This is a band that knows what they can do and is sure to stay within their limits. Many of the songs here feel like inferior versions of songs from their first two albums, and then received a light intention of pop into them. The sound is interesting enough to warrant interest from fans, but don't expect anything great. Few songs on this album truly are up to the level of other Overkill songs from this era. If you are just getting into Overkill from the beginning, do yourself a favor and pick up "The Years of Decay" or "Taking Over" and hold off on this album until later in your journey through Overkill's discography.
After two very impressive full-length releases, the pressure was on Overkill to deliver in a massive way with their third opus: Under The Influence. While the album was undoubtedly very popular and spawned the group's biggest hit "Hello From The Gutter", I have never been able to muster more than an indifferent reaction to it's neck-jerking rhythms and mayhem.
The deck was already stacked against this wrecking crew from the start, as band mastermind Rat Skates departed earlier in ' Before I get into the songwriting, I have to address the production. The mix falls most in line with The Years of Decay 's pluggy and compressed sonic profile. The bass drum boasts more of a natural, flat sound, but it fails audibly on almost all levels. You can barely hear the bass drum, its just a dry, dull thump.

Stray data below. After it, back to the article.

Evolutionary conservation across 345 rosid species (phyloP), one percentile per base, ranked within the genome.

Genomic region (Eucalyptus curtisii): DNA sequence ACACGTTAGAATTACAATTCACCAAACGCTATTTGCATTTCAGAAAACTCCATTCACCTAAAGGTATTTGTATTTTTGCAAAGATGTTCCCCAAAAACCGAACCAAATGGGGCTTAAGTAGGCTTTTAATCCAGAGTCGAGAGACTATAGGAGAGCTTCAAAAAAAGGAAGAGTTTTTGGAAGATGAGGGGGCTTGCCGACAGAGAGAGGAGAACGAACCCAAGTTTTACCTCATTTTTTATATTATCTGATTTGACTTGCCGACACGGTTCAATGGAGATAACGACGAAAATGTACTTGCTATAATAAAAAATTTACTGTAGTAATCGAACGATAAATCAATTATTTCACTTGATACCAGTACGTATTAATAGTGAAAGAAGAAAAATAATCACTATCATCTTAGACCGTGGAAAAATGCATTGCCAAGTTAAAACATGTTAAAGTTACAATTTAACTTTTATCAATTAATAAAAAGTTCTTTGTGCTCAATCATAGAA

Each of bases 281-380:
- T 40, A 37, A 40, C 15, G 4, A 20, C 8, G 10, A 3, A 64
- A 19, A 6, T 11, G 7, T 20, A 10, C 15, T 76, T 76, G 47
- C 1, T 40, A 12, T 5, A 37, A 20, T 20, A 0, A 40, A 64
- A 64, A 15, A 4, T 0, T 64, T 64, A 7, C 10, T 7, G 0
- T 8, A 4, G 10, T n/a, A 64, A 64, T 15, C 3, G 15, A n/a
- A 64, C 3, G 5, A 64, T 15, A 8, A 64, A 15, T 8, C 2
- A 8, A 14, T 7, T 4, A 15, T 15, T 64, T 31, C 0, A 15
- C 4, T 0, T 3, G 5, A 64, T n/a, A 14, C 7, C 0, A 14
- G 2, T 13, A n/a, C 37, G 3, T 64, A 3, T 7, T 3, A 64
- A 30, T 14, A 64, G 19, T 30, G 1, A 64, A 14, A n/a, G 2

The rest of the kit is mixed too low, save for maybe the snare. Verni's bass gets perhaps the biggest spotlight other than W. The massive guitar sound present on Taking Over has been scaled back quite a bit, and the guitars have little staying power, which is somewhat disappointing.
What really atom-bombs Under The Influence more often than not are surprisingly the vocals. Blitz's inflection at this point was no longer the operatic style often used on the first two albums, and not quite the raspy cackle present on most releases thereafter. In and of itself this isn't a major gripe, but so many of his vocal lines sound very rushed and atonal.